RFR: 5043030 (reflect) unnecessary object creation in reflection
david.holmes at oracle.com
Tue Jun 3 02:19:37 UTC 2014
On 3/06/2014 12:15 AM, roger riggs wrote:
> Hi David, et.al.
> I would let the compiler do auto-boxing where necessary. (Assuming
> object identity is not necessary).
I don't see where the compiler comes into this one. ???
> If type disambiguation is necessary then use a cast to the target type and
> let the compiler do the rest. It keeps the source code simple and readable.
> But I don't think it is worth a proactive pervasive change.
> The gain is overshadowed by the overhead of the reviews.
> $.02, Roger
> On 6/1/2014 11:07 PM, David Holmes wrote:
>> Hi Andrej,
>> Sorry for the delay getting back to you.
>> On 29/05/2014 10:24 PM, Andrej Golovnin wrote:
>>> Hi David,
>>>>> The valueOf calls may also allocate a new object so you can't just
>>>>> delete the JvmtiExport::post_vm_object_alloc call. Unfortunately you
>>>>> can't tell whether a new object was allocated or not. It is only
>>>>> for the
>>>>> smaller primitive types that any kind of Object caching is mandated.
>>>> It is only for the smaller values (-128 to +127) of the integer
>>>> primitives types (plus boolean) that caching is mandated.
>>>> Float.valueOf and Double.valueOf always create objects.
>>> You are right, that #valueOf call may allocate an object.
>>> But as far as I understand currently the
>>> JvmtiExport::post_vm_object_alloc call
>>> is only needed, because today the native code itself allocates an object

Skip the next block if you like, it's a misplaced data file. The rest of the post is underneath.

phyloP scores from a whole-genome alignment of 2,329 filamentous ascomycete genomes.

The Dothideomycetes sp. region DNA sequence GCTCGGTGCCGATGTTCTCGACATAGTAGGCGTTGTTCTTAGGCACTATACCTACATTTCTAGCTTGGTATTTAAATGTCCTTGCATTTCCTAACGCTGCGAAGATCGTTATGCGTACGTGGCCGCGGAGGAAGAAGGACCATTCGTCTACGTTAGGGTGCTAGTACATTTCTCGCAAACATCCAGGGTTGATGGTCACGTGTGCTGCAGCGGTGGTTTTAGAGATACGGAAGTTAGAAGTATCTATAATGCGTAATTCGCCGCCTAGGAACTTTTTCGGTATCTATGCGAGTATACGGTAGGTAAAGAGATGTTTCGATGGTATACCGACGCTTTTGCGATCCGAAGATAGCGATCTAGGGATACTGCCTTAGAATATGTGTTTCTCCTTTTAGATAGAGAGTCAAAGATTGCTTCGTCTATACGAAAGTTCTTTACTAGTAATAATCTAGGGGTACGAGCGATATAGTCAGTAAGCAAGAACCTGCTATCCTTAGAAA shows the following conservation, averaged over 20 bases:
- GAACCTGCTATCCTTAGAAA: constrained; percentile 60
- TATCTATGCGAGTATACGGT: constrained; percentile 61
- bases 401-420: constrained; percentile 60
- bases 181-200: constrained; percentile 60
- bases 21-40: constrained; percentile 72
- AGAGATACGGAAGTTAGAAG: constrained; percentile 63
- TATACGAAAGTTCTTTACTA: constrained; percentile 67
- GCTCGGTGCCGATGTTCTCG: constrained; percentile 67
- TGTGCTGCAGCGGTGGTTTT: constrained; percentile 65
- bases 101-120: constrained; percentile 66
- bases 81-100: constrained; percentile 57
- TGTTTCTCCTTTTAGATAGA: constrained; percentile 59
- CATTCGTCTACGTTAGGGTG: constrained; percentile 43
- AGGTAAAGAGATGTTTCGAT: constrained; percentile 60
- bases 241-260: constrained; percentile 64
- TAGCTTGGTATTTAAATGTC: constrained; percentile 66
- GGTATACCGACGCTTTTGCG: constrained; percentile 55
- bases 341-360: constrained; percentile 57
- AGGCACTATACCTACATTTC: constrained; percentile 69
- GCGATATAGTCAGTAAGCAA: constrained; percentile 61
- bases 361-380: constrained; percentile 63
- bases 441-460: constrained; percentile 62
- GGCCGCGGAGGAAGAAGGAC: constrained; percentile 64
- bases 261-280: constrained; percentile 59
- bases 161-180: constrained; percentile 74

>>> by calling java_lang_boxing_object::create(type, value, CHECK_NULL);.
>> Right, sorry - I was misunderstanding the purpose of the
>> post_vm_object_alloc call:
>> So from the perspective that you are diverting this back to Java code
>> the hotspot changes look okay to me.
>> The more general question, for the core-libs folk, is whether changing
>> everything to use valueOf is overkill (given the limits of the
>> required caching mechanisms) or good to do from a consistency
>> perspective. I'm slightly on the overkill side of things but not
>> enough to reject things.
>> On the performance/benefit side, if I read things correctly you only
>> see the 9GB of Boolean objects because you disable
>> reflection-inflation - is that right? In that case, as Joel states,
>> the gains are not really general, but on the other hand I don't see
>> anything wrong with trying to improve the general efficiency here even
>> if the greatest benefit comes from a "non-mainstream" usecase.
>>> My code changes this behavior and delegates object allocation back to
>>> by calling
>>> But maybe I misunderstood the implementation of JavaCalls.
>>> Best regards,
>>> Andrej Golovnin
More information about the core-libs-dev